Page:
The Story Of How Microsoft’s CEO Learned Empathy, And How It Led Him To Success
In 2014, Microsoft saw its third CEO in Satya Narayana Nadella. Nadella managed to climb up the Microsoft ladder from being a low-profile computer scientist at the firm to President of the Server & Tools Division before he became the tech giant’s CEO.
But unlike what people expect from CEOs and company leaders, Nadella says that the key to becoming a good leader and innovator is not in the detaching of oneself from their employees and their customers. It’s becoming one with the customers and the employees, understanding the market, knowing exactly what they need. And to be able to be that person, Nadella says that one has to be empathic, above everything.
In a recent six-part podcast series called “The Secret Life of CEOs,” Freakonomics Radio talked to a number of CEOs to know the secret behind their successes—and in talking to Nadella, they have found the secret to his management success.
When Nadella was starting out, he tells Freakonomics Radio, he wasn’t always the most empathic. “When I was interviewing, and somebody said, ‘What would you do if you see a baby on the street crying after having fallen down?’ I answered, thinking this is some trick question. Maybe there is some algorithm that I’m missing, and said ‘I’d call 911,’ only to have that manager get up, and walk me out of the room saying, ‘That’s the absolute bullshit answer.’ And if you see a baby falling down, you pick them up and hug them. And I was devastated because I remember thinking about it and I said, ‘How could I not get that?’”
But on the 13th of August 1996, his life changed. His wife gave birth to their first child, Zain, who had a severe case of cerebral palsy.
“It took me multiple years to even understand what had happened because in some sense I was more about, ‘Why did this happen to us? What happened to me?’ And it’s only by observing my wife really step up, give up her career, and do all things she was doing to care for Zain-that’s when I realized nothing happened to me. In fact, really, something has happened to my son, and it was time for me to step up and see life through his eyes, and do what I should do as a parent and as a father. That’s, perhaps, the biggest lesson for me around empathy. And it’s only developed through your life’s experience. It’s not something that’s really endowed on you. But as long as—with every passing year with, perhaps, every passing mistake you make—you develop more of a sense of being able to see life through other people’s eyes, that's going to make you a more effective parent, more effective colleague, and a more effective partner.”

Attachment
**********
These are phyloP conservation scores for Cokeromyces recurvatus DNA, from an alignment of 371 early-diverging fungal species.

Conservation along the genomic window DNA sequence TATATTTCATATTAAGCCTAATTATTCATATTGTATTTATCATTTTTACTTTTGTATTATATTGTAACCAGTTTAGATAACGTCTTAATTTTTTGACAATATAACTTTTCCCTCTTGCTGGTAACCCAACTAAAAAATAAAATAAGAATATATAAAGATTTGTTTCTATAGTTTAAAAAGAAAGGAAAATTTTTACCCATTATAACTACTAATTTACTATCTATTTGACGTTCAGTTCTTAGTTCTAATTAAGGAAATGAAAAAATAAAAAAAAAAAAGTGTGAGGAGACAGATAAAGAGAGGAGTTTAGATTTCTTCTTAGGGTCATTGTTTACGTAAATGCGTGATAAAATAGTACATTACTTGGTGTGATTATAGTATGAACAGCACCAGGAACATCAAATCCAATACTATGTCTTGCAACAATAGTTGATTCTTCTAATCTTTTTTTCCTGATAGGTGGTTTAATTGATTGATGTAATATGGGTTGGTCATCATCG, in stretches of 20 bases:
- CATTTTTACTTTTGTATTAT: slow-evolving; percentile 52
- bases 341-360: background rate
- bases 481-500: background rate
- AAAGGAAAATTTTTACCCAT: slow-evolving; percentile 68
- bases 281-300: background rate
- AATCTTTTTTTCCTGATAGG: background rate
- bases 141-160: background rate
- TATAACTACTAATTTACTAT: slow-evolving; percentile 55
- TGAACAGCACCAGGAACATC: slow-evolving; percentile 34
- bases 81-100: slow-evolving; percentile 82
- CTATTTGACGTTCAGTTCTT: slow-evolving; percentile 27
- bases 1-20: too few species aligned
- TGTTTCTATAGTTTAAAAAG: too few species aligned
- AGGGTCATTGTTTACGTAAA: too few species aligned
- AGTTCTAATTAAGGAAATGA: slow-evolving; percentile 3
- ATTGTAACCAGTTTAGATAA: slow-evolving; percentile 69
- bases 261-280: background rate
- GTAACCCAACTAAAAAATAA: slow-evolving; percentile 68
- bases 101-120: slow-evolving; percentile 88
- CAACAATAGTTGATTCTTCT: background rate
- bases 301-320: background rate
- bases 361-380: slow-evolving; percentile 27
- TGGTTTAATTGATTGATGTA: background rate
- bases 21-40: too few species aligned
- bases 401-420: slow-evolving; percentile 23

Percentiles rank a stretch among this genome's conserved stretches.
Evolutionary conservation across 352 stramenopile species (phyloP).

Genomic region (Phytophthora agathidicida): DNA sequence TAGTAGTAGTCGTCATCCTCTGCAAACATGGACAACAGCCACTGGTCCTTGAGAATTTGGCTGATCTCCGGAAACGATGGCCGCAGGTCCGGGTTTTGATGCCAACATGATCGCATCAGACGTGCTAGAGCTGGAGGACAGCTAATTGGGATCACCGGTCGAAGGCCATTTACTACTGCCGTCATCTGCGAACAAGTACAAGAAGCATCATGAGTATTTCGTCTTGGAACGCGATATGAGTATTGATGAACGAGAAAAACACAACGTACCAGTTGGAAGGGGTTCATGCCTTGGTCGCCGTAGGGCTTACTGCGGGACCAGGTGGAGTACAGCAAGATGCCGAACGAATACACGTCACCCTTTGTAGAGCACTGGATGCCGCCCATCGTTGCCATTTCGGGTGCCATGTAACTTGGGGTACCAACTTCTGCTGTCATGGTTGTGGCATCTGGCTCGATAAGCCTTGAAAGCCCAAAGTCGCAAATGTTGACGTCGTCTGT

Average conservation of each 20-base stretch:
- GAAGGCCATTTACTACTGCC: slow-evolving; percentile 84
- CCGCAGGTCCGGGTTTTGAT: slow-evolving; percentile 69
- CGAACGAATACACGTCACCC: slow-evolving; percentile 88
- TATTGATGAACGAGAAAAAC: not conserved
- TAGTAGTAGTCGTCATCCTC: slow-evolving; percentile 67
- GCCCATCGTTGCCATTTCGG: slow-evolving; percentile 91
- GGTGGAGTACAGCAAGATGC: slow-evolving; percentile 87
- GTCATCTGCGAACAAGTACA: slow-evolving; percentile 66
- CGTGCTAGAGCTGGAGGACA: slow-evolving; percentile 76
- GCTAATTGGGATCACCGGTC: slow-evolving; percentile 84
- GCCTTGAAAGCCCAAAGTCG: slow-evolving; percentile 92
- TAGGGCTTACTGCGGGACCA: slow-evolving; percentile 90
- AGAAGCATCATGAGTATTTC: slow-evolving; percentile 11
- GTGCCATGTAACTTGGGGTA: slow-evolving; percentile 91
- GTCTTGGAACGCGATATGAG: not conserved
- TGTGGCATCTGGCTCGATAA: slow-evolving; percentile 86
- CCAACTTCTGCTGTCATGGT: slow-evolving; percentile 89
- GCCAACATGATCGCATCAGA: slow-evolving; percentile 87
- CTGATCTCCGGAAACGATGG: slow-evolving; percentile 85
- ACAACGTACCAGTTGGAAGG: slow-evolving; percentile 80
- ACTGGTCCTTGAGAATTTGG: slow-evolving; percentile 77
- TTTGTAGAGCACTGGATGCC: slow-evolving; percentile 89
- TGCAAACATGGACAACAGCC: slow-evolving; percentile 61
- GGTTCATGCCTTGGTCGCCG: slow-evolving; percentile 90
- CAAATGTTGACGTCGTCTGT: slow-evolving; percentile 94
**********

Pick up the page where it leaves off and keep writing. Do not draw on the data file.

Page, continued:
For years, Nadella struggled. But his biggest takeaway from his experience: greater empathy. And this empathy has led him to become one of best and most innovative CEOs the world has seen.
“Empathy make(s) you a better innovator,” Nadella said during an on stage interview at Vanity Fair’s New Establishment Summit last year. “If I look at the most successful products we [at Microsoft] have created, it comes with that ability to meet the unmet, unarticulated needs of customers.”
And this kind of outlook, this level of empathy, has resonated with the new direction the company is taking after Nadella took the helm. Now, Microsoft’s new official goal, according to Nadella, “is to empower every person and every organization on the planet to achieve more.”